Hundreds of people seeking asylum because of religious persecution have had their cases adjourned pending a House of Lords ruling on the legality of a government policy to refuse them entry to the United Kingdom.
A Roman Catholic teacher from Vietnam and an Ahmadi preacher from Pakistan have both been granted permission to appeal directly to the law lords to overturn the Home Secretary's decision to send them back to their own countries.
Thi Lien Do, 24, a teacher, says she came to the UK in 2000 because she was prevented from teaching children about the Catholic faith in Vietnam. Ahsan Ullah is an Ahmadi preacher who says he will be persecuted for his religious beliefs if he returns to Pakistan.
Both cases are challenges under the Human Rights Act 1998 and are being supported by the civil rights groups Justice and Liberty.
It is understood the cases will be heard together at a hearing next year before a panel of five law lords. Justice's director, Roger Smith, said the House of Lords had granted Justice special permission to intervene in the case of Mr Ullah because it raised important issues about the rights of individuals who are asking for asylum in this country.
Justice and Liberty want to challenge the Government's policy to refuse entry to asylum-seekers who fear persecution because they can't freely practise their respective religions in their own countries.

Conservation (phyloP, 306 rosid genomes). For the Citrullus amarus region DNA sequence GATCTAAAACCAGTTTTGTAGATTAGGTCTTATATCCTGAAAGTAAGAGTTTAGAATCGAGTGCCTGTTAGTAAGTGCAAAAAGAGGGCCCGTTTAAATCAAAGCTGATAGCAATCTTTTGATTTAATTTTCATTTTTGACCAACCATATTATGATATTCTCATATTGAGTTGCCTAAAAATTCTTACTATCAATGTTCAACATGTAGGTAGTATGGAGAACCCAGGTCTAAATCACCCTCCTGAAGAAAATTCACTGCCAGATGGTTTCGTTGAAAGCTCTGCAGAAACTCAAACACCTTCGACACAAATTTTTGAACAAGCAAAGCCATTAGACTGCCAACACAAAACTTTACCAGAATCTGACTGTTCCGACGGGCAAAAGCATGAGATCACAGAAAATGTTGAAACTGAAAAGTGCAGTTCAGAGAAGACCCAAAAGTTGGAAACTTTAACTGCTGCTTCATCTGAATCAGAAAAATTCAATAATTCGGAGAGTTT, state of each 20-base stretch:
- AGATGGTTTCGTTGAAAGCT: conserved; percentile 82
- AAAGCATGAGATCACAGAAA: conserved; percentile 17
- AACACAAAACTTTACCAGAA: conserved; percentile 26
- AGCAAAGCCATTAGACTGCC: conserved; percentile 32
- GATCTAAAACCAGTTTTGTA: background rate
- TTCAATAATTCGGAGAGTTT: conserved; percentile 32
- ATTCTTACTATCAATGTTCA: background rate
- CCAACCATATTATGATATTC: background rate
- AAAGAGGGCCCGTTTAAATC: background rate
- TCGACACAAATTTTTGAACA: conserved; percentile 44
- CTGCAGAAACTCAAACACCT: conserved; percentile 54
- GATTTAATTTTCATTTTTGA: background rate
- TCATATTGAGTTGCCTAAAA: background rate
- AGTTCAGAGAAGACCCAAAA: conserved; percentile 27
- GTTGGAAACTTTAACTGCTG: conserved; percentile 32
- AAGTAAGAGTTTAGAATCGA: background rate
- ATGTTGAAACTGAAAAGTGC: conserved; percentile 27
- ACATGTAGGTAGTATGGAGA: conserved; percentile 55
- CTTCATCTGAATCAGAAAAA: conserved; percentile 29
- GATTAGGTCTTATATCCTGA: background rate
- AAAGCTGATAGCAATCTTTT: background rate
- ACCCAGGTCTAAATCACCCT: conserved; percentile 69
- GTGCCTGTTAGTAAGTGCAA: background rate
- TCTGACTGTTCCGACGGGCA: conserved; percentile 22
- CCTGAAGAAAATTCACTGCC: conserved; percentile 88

The case is the latest in a series of human rights challenges over the Government's policies on immigration that have pitted the judiciary against the executive.
Last week, the Court of Appeal overturned a High Court ruling that found the Government had acted illegally by refusing benefits to asylum-seekers who made late claims.
Under the current policy, the Home Secretary only grants asylum to those who can show they are in fear of persecution in their own country under the international convention on refugees. But applicants are also allowed to stay if they can show they will suffer ill-treatment or torture in their own countries. Lawyers for both Miss Do and Mr Ullah argue that the Home Secretary must also consider an applicant's rights to a fair trial or family life, as well as their right to practise their chosen religion.
Liberty's director, Shami Chakrabarti, said the challenge will have "wide implications".Reuse content